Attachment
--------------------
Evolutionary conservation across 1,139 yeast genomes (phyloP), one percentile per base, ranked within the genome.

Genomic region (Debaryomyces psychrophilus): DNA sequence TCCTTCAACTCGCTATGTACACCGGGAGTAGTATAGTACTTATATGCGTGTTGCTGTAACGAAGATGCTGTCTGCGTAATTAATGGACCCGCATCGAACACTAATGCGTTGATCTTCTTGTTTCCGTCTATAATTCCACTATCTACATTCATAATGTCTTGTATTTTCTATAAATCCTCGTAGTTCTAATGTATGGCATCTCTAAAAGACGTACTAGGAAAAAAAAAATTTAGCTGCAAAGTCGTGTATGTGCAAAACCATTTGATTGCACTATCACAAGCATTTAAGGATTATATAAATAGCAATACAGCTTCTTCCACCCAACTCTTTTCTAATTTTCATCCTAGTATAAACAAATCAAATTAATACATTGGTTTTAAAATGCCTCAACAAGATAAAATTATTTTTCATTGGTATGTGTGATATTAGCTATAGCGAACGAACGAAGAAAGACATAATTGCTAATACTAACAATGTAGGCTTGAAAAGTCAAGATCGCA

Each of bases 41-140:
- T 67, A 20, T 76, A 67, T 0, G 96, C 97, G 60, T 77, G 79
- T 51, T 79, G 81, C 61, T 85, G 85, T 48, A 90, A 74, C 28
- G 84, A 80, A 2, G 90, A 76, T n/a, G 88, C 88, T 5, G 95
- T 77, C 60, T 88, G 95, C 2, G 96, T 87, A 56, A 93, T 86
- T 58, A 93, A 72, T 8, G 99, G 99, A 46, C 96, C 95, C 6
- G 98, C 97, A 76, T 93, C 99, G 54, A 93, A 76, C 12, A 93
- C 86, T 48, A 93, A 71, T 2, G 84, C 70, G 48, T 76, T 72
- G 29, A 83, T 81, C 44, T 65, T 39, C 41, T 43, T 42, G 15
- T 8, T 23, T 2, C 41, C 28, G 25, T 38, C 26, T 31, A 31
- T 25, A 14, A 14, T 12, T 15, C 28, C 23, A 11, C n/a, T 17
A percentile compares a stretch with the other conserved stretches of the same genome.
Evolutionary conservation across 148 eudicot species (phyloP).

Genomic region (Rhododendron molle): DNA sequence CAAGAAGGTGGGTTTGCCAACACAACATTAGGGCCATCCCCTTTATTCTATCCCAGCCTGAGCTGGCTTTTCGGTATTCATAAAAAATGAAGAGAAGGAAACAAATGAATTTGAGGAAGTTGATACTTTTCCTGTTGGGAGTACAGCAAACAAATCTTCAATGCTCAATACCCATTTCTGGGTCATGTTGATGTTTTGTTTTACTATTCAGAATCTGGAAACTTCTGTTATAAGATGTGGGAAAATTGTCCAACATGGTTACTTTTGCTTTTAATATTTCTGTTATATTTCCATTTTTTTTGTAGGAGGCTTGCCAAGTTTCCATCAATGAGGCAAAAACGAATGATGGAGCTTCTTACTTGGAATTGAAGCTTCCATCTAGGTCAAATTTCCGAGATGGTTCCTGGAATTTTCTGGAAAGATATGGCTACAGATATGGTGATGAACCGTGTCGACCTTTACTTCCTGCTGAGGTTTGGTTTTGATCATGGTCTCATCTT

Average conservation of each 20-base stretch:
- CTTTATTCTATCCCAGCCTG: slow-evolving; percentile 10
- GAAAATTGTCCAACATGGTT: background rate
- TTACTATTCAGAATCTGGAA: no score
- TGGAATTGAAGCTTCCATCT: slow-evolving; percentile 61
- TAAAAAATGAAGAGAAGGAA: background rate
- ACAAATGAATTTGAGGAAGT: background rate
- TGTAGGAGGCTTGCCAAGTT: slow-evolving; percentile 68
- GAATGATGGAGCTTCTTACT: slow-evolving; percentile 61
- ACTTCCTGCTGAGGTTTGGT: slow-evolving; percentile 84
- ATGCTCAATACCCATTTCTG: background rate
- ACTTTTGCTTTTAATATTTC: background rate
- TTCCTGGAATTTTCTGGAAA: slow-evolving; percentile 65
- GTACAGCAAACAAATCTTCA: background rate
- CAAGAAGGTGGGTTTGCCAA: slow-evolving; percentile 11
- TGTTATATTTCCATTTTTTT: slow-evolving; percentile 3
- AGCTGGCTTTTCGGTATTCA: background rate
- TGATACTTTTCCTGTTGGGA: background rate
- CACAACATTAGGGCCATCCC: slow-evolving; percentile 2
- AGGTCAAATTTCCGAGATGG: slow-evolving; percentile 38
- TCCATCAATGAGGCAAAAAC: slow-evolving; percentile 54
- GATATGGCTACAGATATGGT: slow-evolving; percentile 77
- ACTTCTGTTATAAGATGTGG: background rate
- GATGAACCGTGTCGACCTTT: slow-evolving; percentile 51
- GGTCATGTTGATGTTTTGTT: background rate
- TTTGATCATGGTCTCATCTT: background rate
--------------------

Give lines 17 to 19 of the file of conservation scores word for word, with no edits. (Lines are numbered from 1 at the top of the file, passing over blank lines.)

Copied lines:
Average conservation of each 20-base stretch:
- CTTTATTCTATCCCAGCCTG: slow-evolving; percentile 10
- GAAAATTGTCCAACATGGTT: background rate